Raunchy jokes filled the Cabaret Thursday night as comedian Shawn Pelofsky performed a set of stand-up for a Greek Week event, sponsored by the Greek Council and Emerson Mane Events.
In front of an audience of 27, Pelofsky delivered a slew of politically incorrect jokes about sex, college, and everything in between.
Besides laughing at her own life experiences, Pelofsky’s act involved jokes about the queer community, although she is straight. She credits this to one of her biggest inspirations, Bette Midler, who was a gay icon in the 70’s.
“I really believe if you want to be a super successful female or diva, then I think the gay community comes first, and then everyone else gets on the boat and comes along for the ride,” she said.
Last year, comedian Amy Anderson performed at Emerson for Greek Week. Jason Meier, the advisor for Emerson Mane Events, said that after working with the Greek Council to bring Anderson, the group decided to again bring in a comedian.
Zach Anderson, a sophomore visual and media arts major and member of Sigma Alpha Epsilon, was the chairman of Greek Week. He said that most of the events during the week of March 18 to March 22, like Pelofsky’s, were open to all students.
Anderson said opening the events up to the Emerson community helps raise awareness about the organization.
“Because there’s such a negative stigma about Greeks, I think that if we have these events and do some good things throughout the week, then people can finally get a chance to see what we’re really about instead of just going about with the stereo types that people have,” Anderson said.
In fact, Pelofsky was a member of Greek life when she was at the University of Southern California, a sister in Chi Omega, which she joked about during her act.
“I was in the fat, funny Asian girl’s sorority — which is true, believe it or not. I think it was because I had yellow, permed hair, and I thought it looked good … in all reality, I was the Lion King. I was like ‘Hakuna Matata’. ”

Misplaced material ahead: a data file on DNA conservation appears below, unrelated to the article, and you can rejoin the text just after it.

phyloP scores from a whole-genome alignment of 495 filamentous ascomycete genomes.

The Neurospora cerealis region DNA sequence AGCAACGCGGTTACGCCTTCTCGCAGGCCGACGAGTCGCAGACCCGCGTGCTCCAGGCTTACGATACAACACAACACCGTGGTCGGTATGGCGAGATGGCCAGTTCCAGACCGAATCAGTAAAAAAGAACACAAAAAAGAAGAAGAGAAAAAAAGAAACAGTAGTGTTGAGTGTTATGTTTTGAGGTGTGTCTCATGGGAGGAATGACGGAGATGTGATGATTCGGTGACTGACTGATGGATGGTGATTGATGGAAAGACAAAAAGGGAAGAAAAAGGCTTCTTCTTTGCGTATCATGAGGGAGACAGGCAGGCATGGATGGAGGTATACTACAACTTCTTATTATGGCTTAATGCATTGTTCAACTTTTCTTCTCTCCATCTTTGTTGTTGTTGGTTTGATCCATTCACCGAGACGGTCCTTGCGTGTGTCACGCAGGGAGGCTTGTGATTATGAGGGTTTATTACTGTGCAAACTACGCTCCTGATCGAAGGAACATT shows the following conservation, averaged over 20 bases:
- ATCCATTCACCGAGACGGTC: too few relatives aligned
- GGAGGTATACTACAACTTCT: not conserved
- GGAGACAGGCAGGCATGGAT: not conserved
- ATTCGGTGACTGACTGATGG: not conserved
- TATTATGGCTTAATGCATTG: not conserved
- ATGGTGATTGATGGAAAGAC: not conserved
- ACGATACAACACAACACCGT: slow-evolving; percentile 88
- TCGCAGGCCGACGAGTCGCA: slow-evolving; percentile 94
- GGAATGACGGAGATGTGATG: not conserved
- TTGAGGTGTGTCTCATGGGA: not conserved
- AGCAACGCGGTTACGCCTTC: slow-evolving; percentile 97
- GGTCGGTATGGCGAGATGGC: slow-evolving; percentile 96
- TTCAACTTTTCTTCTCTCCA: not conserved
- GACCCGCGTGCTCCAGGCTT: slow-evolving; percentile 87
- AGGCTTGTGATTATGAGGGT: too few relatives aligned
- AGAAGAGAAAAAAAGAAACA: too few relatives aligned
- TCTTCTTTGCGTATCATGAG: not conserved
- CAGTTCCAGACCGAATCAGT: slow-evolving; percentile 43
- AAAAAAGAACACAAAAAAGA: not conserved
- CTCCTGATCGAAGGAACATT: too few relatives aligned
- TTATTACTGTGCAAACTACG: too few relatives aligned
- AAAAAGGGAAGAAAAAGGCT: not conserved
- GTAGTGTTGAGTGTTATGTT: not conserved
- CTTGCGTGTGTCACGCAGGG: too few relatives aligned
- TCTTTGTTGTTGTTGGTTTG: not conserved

During Pelofsky’s act, she scanned the audience and asked very bluntly if anyone was gay. When no one raised their hand, she quickly shifted to questioning relationships, attributes, and even poking fun at their nationalities.
Pelofsky made fun of Filipino men replacing singers in bands, something Andrea Olalia, a senior Filipino journalism major, connected with.
“I think it was really funny,” Olalia said. “She really got the Filipino accent down, and I love jokes like that. Honestly, it doesn’t offend me at all.”
Pelofsky describes herself as one of the 10 jews from Oklahoma. She went to the USC’s School of Theater, after Carnegie Mellon rejected her application. At USC, she was a member of the improvisation group Commedus Interruptus.
She now regularly performs at The Comedy Store in Hollywood, for U.S. troops all over the world and on gay cruise lines. She has opened for Margaret Cho and Bill Maher, been on the The Tonight Show and Chelsea Lately, and had a few lines in the hit NBC show Community.
Her ability to connect multiple topics together that were relatable to the crowd kept the audience laughing throughout the hour.
“My parents, after 30 years of marriage, got a divorce. That’s right. My dad left my mom for a younger woman, and then the younger woman left my dad for college.”